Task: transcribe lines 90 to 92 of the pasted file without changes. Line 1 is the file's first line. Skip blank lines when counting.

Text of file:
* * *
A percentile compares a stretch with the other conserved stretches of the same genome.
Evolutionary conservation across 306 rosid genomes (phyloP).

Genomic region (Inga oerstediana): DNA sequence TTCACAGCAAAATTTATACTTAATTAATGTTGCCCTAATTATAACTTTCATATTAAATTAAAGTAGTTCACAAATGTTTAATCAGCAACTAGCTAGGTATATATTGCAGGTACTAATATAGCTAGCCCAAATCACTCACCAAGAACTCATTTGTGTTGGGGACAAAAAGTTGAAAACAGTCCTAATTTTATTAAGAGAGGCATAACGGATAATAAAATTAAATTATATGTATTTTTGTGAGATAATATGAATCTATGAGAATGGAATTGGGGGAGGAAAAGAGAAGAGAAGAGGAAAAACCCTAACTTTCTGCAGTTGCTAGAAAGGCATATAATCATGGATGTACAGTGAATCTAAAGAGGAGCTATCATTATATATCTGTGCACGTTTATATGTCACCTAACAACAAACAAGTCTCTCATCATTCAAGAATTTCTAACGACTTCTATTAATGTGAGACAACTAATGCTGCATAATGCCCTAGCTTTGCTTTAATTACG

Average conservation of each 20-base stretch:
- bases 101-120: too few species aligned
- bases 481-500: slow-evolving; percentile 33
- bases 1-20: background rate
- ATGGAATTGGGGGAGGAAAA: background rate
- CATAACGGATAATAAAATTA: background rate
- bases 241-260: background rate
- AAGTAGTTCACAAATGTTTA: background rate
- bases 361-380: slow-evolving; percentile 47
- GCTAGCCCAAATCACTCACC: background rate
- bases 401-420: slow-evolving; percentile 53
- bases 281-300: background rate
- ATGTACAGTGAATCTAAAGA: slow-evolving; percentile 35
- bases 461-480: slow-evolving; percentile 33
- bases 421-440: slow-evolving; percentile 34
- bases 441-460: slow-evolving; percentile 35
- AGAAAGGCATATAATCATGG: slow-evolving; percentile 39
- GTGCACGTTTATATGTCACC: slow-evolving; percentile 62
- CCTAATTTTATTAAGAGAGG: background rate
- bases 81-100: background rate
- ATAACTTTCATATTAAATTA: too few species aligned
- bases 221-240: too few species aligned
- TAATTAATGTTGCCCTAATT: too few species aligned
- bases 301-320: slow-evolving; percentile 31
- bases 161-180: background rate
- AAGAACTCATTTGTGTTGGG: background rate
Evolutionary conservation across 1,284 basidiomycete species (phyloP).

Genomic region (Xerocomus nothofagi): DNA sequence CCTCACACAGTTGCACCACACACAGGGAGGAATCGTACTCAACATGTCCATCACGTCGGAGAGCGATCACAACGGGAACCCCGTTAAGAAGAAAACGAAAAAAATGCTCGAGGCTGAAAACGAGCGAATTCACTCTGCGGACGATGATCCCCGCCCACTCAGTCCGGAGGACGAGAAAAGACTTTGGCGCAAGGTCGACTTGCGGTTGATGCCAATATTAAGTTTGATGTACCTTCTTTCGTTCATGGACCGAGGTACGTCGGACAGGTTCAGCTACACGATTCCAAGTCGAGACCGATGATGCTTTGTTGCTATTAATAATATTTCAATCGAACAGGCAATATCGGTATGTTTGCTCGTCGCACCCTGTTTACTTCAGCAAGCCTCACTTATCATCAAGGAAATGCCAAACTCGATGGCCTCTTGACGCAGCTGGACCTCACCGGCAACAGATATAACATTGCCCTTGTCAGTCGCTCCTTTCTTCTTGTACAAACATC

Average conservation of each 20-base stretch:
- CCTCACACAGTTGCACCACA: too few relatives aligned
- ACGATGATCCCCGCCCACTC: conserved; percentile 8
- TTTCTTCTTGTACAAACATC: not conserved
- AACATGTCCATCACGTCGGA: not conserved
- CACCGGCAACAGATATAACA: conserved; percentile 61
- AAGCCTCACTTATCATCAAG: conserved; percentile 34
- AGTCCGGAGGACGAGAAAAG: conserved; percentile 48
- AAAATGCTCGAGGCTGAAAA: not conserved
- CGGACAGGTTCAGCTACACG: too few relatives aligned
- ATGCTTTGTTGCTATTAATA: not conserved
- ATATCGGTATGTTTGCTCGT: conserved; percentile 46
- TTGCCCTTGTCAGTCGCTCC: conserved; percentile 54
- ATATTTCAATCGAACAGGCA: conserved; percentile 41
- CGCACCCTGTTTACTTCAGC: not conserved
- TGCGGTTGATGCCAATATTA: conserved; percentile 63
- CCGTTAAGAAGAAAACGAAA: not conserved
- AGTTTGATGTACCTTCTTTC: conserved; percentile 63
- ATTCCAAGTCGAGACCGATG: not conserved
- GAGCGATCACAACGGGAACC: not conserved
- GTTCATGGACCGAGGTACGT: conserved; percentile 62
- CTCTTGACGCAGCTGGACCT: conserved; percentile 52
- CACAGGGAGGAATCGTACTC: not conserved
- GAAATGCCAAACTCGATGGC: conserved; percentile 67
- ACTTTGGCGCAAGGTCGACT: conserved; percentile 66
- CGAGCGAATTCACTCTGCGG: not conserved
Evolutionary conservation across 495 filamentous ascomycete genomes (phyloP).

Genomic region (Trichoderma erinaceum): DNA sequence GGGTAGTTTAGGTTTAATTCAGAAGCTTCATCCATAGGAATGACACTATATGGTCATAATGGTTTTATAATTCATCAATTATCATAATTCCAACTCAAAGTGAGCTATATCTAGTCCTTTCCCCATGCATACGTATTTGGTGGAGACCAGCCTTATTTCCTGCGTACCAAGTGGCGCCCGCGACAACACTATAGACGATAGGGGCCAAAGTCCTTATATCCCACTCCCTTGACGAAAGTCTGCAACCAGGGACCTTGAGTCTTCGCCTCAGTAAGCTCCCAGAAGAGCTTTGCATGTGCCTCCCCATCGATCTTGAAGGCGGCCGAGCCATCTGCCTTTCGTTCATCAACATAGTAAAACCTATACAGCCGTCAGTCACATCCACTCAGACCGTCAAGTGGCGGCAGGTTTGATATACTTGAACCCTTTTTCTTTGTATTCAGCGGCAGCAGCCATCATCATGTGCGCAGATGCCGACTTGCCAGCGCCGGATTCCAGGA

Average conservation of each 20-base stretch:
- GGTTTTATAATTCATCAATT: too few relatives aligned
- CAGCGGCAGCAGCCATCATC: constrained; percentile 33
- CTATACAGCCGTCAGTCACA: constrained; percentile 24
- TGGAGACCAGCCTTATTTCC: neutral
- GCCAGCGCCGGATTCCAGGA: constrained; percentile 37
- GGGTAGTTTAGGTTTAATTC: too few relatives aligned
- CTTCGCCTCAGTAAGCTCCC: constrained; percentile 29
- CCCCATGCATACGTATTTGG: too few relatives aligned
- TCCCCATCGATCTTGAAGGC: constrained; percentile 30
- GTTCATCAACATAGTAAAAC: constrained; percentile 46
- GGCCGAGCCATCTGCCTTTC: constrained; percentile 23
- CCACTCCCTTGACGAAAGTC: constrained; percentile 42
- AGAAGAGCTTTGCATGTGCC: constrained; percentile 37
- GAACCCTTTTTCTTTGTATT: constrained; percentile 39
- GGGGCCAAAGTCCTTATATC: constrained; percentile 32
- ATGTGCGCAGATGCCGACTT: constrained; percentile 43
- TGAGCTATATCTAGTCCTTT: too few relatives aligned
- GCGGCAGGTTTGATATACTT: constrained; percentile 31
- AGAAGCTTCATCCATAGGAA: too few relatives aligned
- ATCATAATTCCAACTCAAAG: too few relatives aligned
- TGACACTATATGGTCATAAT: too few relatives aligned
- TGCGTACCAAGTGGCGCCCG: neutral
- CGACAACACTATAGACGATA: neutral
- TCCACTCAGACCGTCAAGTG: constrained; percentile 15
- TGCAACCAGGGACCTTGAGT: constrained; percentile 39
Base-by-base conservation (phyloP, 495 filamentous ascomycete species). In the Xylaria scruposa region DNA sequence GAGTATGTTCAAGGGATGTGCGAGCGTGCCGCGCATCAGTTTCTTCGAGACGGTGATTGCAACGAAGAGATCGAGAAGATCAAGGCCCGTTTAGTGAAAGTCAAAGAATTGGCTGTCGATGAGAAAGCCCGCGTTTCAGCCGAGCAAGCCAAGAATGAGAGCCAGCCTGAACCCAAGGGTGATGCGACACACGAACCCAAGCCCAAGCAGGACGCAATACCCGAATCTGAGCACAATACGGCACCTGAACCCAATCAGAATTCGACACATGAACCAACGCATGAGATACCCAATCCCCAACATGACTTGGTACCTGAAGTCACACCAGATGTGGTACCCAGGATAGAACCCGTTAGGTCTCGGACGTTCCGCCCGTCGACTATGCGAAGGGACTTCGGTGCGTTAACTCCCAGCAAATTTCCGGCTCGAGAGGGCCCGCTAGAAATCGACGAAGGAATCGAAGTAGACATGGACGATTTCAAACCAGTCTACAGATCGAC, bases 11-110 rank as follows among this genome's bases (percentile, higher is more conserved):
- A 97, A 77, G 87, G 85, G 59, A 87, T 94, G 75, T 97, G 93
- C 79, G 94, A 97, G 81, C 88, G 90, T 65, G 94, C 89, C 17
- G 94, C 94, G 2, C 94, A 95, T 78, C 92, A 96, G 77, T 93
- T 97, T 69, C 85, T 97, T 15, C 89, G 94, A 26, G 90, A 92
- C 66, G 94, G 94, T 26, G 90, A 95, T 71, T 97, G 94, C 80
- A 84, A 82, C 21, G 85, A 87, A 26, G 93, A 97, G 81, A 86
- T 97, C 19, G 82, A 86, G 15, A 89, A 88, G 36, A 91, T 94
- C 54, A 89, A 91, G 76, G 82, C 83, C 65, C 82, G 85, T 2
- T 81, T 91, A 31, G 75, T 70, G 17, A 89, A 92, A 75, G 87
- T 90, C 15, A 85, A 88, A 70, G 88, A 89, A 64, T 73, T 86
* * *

- T 97, T 69, C 85, T 97, T 15, C 89, G 94, A 26, G 90, A 92
- C 66, G 94, G 94, T 26, G 90, A 95, T 71, T 97, G 94, C 80
- A 84, A 82, C 21, G 85, A 87, A 26, G 93, A 97, G 81, A 86